China Trademark Regime How to Protect Your Brand in the Mainland
Foreign companies entering the Chinese market need to navigate its complex trademark regime, which facilitates protections but imposes certain unique limitations that brands must work around.
China Briefing breaks down key aspects of Chinas trademark regime to help foreign investors make the right decisions that can help protect their brand in the mainland.
Last December, Samsung live streamed its announcement of an exciting new collaboration with Supreme, the international hype streetwear brand. Supreme was to open a flagship store in Shanghai and participate in a Mercedes-Benz runway show. There was just one catch. The brand wasnt the original, Supreme New York, and Samsungs digital marketers were left scrambling for a response.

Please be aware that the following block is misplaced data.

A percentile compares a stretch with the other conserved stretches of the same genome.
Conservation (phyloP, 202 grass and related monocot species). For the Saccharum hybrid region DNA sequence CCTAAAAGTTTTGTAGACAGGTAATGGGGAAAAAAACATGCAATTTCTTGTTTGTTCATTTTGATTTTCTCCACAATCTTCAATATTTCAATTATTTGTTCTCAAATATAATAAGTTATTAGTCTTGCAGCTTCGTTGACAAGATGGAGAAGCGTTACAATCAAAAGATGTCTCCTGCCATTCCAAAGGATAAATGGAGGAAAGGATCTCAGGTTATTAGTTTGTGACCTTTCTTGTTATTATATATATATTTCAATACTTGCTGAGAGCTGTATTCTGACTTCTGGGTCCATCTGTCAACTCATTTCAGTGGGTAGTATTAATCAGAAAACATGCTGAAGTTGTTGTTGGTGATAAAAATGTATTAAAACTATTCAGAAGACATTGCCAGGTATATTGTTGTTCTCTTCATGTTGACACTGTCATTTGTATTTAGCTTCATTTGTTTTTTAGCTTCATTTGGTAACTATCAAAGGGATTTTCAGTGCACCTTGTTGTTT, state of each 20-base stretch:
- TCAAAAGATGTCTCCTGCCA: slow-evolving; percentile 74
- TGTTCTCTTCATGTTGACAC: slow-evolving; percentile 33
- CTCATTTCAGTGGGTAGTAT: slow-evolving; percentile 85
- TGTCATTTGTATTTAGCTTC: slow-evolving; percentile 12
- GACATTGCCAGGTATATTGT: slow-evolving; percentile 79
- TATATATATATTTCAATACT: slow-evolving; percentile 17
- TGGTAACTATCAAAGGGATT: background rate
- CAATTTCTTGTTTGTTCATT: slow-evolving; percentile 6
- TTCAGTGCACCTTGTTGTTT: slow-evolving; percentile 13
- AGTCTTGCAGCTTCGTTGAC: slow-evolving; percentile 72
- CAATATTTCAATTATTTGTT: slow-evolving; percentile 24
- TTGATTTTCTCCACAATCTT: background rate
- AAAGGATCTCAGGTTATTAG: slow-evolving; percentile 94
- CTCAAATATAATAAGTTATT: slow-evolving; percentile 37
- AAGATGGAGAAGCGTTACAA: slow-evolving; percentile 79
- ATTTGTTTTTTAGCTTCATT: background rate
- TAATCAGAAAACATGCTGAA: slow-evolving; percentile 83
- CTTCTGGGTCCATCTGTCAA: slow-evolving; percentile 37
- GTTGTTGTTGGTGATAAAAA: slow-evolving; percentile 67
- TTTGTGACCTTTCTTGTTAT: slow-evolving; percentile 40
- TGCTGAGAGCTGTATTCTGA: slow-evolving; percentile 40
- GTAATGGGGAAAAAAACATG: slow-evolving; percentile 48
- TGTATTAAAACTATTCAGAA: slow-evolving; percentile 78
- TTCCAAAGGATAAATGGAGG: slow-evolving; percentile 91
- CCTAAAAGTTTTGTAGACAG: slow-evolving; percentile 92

Thats because the company Samsung had been talking to were Supreme Italia, which hold product retail and marketing authorization in the Asia-Pacific region, except in Japan. The original company based in New York, had already run into trademark disputes with the Italian brand in other jurisdictions.
Well-known brands often dont need to register their trademarks, but Chinas laws follow a first-to-file system. It also does not recognize trademarks registered in other jurisdictions. Moreover, in this specific case, the name supreme being a descriptor complicated the situation _ since the 1990s, over a hundred applicants have filed for trademarks using the name supreme in China.
Samsung ultimately chose to drop the collaboration; benefiting from legal loopholes in the trademark law would have set a bad precedent. On its part, Supreme New York announced in early March that it was seeking legal recourse over its trademark infringement in China.